PERINO: Joining us now, former Arkansas governor and Fox News contributor Mike Huckabee. Governor, I'm sure that these parents know -- have the child's best interests at heart from their point of view. It may not be the choice that I make. But is this a situation where we have culture, science, ethics, and religion, all sort of clashing at once, and the government sitting there saying, well, we don't actually make the birth certificates like that?

MIKE HUCKABEE, FORMER U.S. GOVERNOR: Dana, this is a disturbing story on many, many levels. But one of them is because there really is one of two choices. A person is a male or is a female. That's a biological reality. You can pretend that someone, you know, is African-American when they're actually white. You can pretend anything you want. We all pretended things when we were children. But it doesn't change reality. And this is a disturbing trend where parents say that, well, my child can make that decision when he or she is six or seven. I've raised three kids. I've got grandkids. The truth is kids can't decide what they want for dinner. They don't have the maturity to make these kinds of decisions. And there're so many studies -- there is a great article by Doctor Michelle Cretella, president of the American college of pediatricians, in which she argues that this is really a damaging thing to children, it's disturbing.

PERINO: And so, you, as a former governor, if you were looking at this situation in your state, how might have you resolve this because you're talking about parents who love their child, and yet the state actually needs to, I guess, step in here and make a decision.

HUCKABEE: I think we've got to face reality. Sure, these parents, I'm going to say -- I'll grant and stipulate, they love their child, but they may not know how to love them in a way that makes sense for them biologically. Again, you can pretend that your little boy is really a little girl, but he's still a little boy. And unless you go through a gender reassignment surgery and change the biological nature of that child in the bodily functions, and there are many studies that show this is not something that ought to be entered into lightly. And, in fact, if it is, there are serious health consequences.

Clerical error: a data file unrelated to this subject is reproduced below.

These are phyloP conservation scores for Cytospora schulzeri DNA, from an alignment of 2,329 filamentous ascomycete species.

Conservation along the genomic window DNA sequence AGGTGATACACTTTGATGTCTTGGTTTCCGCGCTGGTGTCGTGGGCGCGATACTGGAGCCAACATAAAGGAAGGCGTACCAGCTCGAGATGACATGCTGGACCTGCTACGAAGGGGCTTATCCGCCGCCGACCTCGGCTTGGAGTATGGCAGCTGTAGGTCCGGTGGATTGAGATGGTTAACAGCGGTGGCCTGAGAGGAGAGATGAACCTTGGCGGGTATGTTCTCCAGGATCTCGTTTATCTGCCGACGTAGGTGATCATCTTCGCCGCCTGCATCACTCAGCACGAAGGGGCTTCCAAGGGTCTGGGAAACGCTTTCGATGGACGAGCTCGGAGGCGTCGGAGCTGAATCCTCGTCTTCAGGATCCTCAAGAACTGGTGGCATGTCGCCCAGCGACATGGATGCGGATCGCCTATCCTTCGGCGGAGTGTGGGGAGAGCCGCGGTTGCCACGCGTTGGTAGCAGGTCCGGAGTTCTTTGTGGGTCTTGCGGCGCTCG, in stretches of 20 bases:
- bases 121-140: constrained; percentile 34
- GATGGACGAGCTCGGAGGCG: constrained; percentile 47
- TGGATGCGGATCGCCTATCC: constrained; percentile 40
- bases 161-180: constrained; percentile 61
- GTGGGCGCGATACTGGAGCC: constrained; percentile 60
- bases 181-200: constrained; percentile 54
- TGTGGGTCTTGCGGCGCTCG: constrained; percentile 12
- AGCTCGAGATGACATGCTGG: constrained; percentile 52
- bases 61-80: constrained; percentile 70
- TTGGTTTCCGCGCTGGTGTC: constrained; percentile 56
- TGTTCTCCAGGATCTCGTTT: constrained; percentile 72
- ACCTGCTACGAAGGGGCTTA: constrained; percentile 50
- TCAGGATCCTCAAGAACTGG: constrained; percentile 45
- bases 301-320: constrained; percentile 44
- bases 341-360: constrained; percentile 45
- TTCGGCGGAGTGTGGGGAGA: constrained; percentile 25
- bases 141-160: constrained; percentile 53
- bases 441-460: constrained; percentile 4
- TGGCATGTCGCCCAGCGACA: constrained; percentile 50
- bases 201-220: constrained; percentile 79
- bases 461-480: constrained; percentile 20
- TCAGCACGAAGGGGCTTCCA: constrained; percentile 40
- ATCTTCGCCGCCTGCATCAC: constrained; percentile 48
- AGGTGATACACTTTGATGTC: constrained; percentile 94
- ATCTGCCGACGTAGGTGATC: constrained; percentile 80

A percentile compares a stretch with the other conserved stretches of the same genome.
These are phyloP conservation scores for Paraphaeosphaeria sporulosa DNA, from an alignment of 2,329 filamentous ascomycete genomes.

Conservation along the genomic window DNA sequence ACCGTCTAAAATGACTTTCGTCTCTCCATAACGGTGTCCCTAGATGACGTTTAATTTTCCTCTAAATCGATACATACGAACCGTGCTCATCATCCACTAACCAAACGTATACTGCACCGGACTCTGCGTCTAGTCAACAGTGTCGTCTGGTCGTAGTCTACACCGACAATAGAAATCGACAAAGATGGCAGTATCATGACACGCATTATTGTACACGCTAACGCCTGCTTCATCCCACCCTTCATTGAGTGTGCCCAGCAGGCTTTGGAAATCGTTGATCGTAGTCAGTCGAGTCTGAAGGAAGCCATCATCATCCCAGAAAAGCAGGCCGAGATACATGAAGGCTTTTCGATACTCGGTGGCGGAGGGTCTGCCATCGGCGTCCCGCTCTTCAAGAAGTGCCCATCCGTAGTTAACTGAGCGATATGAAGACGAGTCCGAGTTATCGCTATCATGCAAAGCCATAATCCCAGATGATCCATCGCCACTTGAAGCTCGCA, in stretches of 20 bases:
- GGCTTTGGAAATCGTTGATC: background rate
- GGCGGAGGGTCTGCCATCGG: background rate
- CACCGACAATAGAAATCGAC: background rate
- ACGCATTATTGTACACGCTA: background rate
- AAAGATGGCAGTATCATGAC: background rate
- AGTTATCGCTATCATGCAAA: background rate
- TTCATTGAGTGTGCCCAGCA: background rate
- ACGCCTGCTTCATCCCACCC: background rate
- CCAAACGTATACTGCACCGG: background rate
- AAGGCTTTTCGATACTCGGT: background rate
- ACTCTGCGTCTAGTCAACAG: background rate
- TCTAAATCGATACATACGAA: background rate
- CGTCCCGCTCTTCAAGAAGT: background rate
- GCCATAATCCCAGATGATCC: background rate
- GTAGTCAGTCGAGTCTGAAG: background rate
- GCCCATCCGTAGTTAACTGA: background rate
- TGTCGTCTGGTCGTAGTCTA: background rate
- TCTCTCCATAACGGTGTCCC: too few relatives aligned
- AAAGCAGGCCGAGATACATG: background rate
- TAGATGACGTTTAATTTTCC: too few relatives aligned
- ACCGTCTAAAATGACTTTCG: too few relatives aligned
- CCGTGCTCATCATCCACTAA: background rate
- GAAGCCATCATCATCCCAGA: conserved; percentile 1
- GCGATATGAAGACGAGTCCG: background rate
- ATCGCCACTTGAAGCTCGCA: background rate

And even in Sweden, where there is a lot more support for LGBQ activities, please know that the suicide rate is 20 percent higher for transgender individuals. This is not something that people ought to smirk at or laugh about, it's incredibly serious, and a lot of people seem to be just staring in the face at reality and saying, no, it's not boy or girl. It's whatever I wanted to be. Well, I'm sorry, Dana, that's not the way life deals us. It just isn't.

PERINO: Well, it's certainly an interesting case in British Columbia, which apparently is the first of its kind. And I imagine, governor, it won't be the last. This could to be the beginning of a trend.

HUCKABEE: Well, it's already the beginning of a trend. There's a case in point, Katharine Hepburn, when she was a little girl, didn't want to be a little girl. She wanted to be a little boy, she cut her hair off. She went with the name Jimmy because she just didn't like it. Now she grew out of that phase and became one of the leading ladies of our time. But what if Katharine Hepburn had been allowed to just be Jimmy her whole life, that's the things were trying to deal with.

PERINO: A complicated topic. But we're always glad to have you help us think it through. Thank you, governor, and will be right back.

HUCKABEE: Thank you.


PERINO: Thanks for being a part of The Story tonight on this busy foreign policy day. Tucker Carlson is next. And I'll be back in one hour with "The Five." So keep it right here, and we'll see you back here tomorrow night at 7:00 PM.